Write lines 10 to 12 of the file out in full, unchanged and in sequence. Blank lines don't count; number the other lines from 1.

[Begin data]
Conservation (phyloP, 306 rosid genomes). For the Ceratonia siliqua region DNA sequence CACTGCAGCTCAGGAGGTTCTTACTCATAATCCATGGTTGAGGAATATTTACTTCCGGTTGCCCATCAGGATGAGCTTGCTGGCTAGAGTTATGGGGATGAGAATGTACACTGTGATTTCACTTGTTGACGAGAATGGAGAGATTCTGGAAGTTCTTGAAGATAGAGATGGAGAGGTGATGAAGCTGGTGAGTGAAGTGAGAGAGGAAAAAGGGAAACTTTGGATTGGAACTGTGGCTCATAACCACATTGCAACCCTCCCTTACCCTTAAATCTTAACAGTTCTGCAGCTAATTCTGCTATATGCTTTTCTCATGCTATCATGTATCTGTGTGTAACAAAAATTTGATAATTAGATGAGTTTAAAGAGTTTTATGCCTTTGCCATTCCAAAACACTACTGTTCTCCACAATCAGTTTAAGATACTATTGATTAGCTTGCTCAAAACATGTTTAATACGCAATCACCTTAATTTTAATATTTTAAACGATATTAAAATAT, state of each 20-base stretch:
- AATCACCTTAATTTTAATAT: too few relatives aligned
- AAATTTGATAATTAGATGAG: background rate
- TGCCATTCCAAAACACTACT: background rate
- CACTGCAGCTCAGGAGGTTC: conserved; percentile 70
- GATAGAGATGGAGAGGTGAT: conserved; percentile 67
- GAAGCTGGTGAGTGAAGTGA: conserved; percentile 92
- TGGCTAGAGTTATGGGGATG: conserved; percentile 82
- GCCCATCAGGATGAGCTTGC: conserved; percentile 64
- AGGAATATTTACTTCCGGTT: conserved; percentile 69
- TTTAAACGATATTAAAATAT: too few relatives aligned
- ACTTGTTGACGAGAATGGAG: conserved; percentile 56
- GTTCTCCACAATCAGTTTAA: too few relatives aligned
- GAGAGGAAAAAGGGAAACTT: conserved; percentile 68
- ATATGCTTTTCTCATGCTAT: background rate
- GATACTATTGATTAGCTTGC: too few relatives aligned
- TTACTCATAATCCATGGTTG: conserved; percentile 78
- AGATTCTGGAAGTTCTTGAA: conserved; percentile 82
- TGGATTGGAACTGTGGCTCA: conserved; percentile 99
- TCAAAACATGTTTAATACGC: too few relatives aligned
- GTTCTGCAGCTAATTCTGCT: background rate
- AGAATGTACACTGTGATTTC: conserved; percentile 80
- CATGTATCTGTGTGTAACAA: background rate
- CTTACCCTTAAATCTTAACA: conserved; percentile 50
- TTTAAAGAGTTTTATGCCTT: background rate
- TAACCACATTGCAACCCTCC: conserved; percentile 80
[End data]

- AGGAATATTTACTTCCGGTT: conserved; percentile 69
- TTTAAACGATATTAAAATAT: too few relatives aligned
- ACTTGTTGACGAGAATGGAG: conserved; percentile 56